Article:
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NCAA Tournament Preview: East Region Preview

Daniel Kennedy

Kennedy covers the Tampa Bay Buccaneers for RotoWire. A veteran reporter, Kennedy has covered sports for various newspapers in the Southeast.

NCAA Tournament Player Rankings
East Region Preview
Midwest Region Preview
South Region Preview
West Region Preview


Headlined by a pair of teams familiar to the No. 1 seed, the East Region will be defined by either a run of dominance by one of college basketball's most consistent winners or the stunning absence of Syracuse or Ohio State in the Final Four. The region is daunting for a number of reasons, not the least of which comes with the presence of some elite coaches. Teams coached by Jim Boeheim, Thad Matta and Bo Ryan are widely revered as being among the most well-disciplined units in the game. With the wealth of experience of the top-four seeds, it would appear difficult for any Cinderella to make an impact on this region.


No. 1 Syracuse -
Facing automatic qualifier UNC-Asheville is about the only break in scheduling the Orange will receive in what promises to be one of the more difficult roads traveled by a No. 1 seed. Beginning with a potential matchup against Frank Martin's scrappy Kansas State team, the Orange will face a string of at least three opponents within the region capable of ousting Boeheim's bunch before it reaches the Final Four. To make it to a juicy regional final matchup with either Ohio State or Florida State, Syracuse must befuddle opposing teams with its intricate zone defense. Beyond its most obvious advantage on the defensive side, the Orange will rely on its tremendous depth to wear down opponents. One of the deepest teams in the country, Syracuse boasts a formidable frontcourt led by sophomore Fab Melo. Despite its size, experience and depth, the team does exhibit weakness in its lack of a singular go-to scorer at the end of games. If one such end-game option emerges, this team is capable of winning it all.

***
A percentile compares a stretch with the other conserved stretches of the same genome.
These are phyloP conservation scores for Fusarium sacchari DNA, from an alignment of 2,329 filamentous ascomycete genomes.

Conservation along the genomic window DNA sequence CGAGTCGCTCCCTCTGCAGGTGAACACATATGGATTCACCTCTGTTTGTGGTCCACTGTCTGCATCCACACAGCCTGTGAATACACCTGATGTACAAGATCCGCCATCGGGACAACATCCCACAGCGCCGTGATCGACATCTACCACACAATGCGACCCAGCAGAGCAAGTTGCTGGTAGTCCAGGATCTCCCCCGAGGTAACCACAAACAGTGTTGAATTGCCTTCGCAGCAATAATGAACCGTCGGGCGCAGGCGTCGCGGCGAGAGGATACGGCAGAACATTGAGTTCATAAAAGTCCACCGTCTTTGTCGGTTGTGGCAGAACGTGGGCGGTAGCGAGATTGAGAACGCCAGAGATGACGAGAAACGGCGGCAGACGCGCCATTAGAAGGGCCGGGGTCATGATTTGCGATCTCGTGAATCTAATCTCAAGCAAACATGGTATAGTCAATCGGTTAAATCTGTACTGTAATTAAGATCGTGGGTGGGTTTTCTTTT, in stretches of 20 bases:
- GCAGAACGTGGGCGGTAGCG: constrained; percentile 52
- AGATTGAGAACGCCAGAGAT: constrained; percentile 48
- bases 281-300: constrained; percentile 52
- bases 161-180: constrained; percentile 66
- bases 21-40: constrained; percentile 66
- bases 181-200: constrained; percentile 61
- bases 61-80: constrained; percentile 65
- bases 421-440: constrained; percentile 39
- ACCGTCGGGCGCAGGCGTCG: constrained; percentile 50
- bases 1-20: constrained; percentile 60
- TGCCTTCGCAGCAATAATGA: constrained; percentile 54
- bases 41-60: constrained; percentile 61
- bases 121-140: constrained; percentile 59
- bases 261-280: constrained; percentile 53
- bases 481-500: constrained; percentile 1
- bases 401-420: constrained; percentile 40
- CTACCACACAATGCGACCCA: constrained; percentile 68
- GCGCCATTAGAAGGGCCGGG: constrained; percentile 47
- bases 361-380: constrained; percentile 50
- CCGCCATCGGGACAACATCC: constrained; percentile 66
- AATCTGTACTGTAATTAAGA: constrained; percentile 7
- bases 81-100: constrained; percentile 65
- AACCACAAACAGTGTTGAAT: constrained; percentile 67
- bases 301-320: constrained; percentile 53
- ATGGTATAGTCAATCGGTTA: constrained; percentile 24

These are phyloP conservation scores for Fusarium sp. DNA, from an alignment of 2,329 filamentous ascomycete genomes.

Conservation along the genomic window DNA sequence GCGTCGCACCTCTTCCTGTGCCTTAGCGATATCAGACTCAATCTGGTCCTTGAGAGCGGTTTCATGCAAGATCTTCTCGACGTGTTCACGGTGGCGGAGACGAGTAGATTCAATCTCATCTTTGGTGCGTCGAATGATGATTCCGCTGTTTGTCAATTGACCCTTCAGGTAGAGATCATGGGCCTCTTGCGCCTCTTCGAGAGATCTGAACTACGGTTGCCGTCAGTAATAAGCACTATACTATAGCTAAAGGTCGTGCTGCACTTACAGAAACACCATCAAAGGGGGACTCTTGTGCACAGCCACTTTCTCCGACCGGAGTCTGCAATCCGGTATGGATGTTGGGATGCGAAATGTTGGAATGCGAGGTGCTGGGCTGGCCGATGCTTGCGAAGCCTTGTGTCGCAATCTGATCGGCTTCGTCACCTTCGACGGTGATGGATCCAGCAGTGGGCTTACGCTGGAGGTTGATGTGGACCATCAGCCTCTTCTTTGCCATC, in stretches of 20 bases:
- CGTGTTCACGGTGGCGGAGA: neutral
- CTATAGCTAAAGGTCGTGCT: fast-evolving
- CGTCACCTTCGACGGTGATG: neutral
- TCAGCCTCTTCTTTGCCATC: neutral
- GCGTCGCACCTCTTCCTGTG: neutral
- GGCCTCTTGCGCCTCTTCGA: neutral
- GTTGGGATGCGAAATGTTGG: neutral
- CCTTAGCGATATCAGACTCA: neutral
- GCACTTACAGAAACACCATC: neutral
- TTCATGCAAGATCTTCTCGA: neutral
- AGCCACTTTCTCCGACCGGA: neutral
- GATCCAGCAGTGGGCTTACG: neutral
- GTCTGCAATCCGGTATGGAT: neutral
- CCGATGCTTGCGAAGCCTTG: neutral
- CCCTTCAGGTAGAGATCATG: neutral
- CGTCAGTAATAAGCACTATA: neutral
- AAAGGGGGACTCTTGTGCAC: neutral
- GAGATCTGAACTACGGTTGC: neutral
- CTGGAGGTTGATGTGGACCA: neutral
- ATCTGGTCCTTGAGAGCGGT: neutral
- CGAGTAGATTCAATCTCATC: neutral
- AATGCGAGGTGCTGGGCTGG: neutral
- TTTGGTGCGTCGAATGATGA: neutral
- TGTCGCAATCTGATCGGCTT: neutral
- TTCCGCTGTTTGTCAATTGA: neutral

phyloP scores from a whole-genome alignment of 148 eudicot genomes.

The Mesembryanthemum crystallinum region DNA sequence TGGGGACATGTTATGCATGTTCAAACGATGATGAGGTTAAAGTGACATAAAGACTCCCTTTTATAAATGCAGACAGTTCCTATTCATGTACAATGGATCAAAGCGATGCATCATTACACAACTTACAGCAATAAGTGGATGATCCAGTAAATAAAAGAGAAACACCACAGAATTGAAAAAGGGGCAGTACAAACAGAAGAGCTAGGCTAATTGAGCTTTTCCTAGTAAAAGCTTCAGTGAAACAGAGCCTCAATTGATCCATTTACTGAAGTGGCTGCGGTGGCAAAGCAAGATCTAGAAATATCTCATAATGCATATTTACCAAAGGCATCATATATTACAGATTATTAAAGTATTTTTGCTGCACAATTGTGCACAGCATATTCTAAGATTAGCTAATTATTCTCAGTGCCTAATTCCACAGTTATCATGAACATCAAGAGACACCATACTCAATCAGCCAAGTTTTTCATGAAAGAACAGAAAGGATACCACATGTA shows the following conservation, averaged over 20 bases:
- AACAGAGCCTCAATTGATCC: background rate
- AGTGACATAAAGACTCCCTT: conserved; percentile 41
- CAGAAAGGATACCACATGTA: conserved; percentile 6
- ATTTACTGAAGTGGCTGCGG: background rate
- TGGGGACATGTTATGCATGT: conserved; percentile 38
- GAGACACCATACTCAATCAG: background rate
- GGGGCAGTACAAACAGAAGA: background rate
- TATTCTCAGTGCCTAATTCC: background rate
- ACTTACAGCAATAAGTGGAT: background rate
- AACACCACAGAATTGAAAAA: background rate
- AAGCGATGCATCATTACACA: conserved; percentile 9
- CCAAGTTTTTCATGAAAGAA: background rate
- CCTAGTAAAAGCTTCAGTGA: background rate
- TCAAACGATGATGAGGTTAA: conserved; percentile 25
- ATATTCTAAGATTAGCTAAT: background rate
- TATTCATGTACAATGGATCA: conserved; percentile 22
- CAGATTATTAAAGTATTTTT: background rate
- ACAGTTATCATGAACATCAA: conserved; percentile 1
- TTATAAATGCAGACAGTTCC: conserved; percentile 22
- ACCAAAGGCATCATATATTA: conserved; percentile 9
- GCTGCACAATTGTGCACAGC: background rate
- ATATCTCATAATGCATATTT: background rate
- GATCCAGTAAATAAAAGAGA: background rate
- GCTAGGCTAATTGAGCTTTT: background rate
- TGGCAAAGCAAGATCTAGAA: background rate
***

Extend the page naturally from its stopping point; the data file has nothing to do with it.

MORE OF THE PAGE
No. 2 Ohio State -